Australia foreign minister welcomes EU security pledge

Australia's foreign minister has started a European tour in Athens

ByThe Associated Press
December 08, 2021, 11:29 AM
Australian Foreign Minister Marise Payne makes statements after a meeting with her Greek counterpart Nikos Dendias, right, in Athens, Greece, Wednesday, Dec. 8, 2021. The foreign minister of Australia, launching a European tour in Athens Wednesday, w
Australian Foreign Minister Marise Payne makes statements after a meeting with her Greek counterpart Nikos Dendias, right, in Athens, Greece, Wednesday, Dec. 8, 2021. The foreign minister of Australia, launching a European tour in Athens Wednesday, welcomed a recent initiative by the European Union to boost its presence in the Indo-Pacific region despite a spat with EU member France over the cancelation of a massive submarine order. (Panayotis Tzamaros/InTime News via AP)
The Associated Press

ATHENS, Greece -- Australia's foreign minister started a European tour in Athens on Wednesday, welcoming a recent initiative by the European Union to boost its presence in the Indo-Pacific region despite a spat with EU member France over the cancellation of a major submarine order.

The initiative was announced in September and includes plans to increase a naval presence by EU member states and build stronger defense ties with countries in the region.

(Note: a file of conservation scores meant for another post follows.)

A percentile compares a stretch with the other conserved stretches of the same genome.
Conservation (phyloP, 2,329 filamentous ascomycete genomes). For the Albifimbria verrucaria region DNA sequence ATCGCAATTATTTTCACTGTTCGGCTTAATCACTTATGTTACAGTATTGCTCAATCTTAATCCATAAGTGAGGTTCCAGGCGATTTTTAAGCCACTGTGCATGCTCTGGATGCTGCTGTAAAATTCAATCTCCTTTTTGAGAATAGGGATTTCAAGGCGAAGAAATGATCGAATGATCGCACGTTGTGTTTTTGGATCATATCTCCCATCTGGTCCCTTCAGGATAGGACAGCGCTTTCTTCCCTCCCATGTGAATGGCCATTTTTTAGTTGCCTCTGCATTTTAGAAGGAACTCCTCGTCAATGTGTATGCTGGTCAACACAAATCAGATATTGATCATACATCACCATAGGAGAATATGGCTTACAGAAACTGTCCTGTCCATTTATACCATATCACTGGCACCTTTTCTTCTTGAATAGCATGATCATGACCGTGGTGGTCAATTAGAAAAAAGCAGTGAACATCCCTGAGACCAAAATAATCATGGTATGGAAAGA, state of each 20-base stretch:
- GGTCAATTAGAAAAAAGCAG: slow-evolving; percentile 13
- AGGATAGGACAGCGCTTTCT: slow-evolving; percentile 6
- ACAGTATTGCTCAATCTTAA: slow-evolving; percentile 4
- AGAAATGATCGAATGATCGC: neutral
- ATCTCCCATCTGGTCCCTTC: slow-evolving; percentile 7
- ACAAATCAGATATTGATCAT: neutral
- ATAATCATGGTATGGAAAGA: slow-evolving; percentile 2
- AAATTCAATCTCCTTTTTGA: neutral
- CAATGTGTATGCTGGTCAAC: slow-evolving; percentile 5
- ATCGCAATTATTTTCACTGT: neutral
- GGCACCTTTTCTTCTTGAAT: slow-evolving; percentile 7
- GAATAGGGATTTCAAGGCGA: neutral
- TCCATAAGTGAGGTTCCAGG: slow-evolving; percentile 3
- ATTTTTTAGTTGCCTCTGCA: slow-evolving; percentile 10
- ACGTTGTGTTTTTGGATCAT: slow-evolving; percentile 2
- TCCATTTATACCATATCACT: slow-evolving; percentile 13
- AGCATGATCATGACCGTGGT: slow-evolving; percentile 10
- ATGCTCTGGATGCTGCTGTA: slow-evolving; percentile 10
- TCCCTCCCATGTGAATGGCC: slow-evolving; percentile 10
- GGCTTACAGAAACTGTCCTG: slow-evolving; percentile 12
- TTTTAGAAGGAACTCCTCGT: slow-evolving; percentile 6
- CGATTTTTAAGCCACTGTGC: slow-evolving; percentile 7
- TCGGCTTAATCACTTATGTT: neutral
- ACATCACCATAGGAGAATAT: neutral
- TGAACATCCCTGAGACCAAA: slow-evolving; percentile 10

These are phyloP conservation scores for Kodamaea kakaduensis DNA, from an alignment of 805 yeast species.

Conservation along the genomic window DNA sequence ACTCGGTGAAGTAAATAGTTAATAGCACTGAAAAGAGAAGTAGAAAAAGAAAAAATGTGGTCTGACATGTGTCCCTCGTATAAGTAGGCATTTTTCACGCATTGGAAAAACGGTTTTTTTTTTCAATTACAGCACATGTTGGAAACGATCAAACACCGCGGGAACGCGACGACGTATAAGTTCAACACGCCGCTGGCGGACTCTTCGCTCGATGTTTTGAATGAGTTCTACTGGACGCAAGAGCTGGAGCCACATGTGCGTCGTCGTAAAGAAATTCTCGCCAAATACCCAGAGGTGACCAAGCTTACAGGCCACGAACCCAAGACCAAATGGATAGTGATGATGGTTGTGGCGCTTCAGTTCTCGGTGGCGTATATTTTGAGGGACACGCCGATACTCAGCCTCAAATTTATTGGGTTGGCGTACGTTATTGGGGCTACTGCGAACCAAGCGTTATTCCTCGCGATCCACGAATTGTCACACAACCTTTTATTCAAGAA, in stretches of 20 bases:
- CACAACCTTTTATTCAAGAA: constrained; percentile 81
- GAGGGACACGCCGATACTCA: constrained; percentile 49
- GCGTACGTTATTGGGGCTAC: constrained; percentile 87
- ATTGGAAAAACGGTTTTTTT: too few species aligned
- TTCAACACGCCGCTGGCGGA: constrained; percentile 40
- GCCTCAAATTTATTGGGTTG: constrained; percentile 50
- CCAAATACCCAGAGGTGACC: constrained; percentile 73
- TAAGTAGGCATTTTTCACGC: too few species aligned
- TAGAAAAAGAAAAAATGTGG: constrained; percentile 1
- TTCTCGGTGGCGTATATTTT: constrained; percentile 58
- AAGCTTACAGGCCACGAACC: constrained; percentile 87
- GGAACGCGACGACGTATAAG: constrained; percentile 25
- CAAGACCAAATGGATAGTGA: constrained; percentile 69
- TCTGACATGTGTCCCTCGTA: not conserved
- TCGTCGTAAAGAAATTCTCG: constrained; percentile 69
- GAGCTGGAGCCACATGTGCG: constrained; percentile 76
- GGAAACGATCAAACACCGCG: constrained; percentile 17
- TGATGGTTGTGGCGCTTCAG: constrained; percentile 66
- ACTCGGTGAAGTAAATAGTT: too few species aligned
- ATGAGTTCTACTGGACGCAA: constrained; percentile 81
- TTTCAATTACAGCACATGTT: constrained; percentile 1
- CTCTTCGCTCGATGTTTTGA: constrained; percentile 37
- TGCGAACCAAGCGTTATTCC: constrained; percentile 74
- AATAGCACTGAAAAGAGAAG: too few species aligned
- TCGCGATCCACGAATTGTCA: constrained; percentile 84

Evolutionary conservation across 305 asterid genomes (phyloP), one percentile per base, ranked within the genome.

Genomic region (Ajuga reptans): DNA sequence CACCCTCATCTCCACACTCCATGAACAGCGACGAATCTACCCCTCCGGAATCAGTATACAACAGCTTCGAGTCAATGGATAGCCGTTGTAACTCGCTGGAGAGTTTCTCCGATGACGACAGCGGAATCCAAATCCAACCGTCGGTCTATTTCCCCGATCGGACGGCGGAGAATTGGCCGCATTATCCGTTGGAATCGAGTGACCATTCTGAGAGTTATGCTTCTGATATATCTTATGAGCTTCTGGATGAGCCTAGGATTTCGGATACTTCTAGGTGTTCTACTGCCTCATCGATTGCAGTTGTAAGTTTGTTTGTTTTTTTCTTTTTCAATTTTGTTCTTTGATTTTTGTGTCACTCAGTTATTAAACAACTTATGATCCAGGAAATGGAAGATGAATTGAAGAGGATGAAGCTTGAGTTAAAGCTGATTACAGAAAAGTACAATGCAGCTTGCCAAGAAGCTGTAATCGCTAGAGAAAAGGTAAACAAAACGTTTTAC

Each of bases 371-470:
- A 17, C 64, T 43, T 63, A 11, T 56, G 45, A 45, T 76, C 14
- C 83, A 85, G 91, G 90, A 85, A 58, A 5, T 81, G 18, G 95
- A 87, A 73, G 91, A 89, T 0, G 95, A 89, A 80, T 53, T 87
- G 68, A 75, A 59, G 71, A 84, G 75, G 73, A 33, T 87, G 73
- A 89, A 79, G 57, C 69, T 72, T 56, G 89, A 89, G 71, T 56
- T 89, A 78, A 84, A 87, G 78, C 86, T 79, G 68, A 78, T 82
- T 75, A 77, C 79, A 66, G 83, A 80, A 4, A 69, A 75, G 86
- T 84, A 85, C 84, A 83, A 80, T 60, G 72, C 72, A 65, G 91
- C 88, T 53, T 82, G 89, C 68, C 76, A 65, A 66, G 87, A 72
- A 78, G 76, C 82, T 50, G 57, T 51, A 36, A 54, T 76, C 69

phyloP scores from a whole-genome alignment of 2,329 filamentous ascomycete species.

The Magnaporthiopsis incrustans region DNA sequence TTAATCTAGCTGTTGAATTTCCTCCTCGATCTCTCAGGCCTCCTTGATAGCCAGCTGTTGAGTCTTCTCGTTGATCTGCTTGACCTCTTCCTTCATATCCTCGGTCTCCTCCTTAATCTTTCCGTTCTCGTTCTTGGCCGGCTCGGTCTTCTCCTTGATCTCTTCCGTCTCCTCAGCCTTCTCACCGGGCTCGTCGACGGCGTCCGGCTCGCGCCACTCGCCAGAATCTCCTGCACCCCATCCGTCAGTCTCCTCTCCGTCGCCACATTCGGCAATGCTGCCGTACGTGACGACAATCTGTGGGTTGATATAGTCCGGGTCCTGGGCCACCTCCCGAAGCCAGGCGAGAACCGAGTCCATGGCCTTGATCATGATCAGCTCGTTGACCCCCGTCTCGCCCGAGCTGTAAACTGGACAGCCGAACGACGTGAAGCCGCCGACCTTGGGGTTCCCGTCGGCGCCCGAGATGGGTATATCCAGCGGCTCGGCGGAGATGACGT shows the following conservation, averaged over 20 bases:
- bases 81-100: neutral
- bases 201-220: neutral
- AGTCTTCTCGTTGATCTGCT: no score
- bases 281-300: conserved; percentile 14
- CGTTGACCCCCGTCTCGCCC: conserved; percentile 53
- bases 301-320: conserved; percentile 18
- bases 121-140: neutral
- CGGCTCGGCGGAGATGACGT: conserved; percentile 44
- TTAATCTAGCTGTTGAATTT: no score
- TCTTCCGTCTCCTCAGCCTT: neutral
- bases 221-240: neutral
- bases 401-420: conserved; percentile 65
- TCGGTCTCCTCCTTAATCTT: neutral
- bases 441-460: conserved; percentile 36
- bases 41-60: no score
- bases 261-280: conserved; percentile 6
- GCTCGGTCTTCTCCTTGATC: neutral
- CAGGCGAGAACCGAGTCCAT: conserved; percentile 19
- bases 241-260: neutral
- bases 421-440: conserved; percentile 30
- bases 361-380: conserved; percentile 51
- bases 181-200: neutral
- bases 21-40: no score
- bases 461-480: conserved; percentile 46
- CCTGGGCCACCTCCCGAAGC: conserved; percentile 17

“There is no question that, globally, we are facing a more strategically contested environment and it has never been more important to work together in support of international rules, norms and standards,” Australian Foreign Minister Marise Payne told reporters in Athens.

“Australia strongly supports the EU’s Indo-Pacific Strategy. The EU’s engagement in the Indo-Pacific is key to upholding rules and norms and supporting states’ resilience.”

Payne will visit Belgium and Austria after her stop in Greece, and will meet in Brussels with EU foreign affairs chief Josep Borrell.

The EU initiative follows a defense pact announced between the United States, Britain and Australia, triggering the cancellation of a submarine order from France worth more than $40 billion. The pact is seen as a response to China’s increasing military might.

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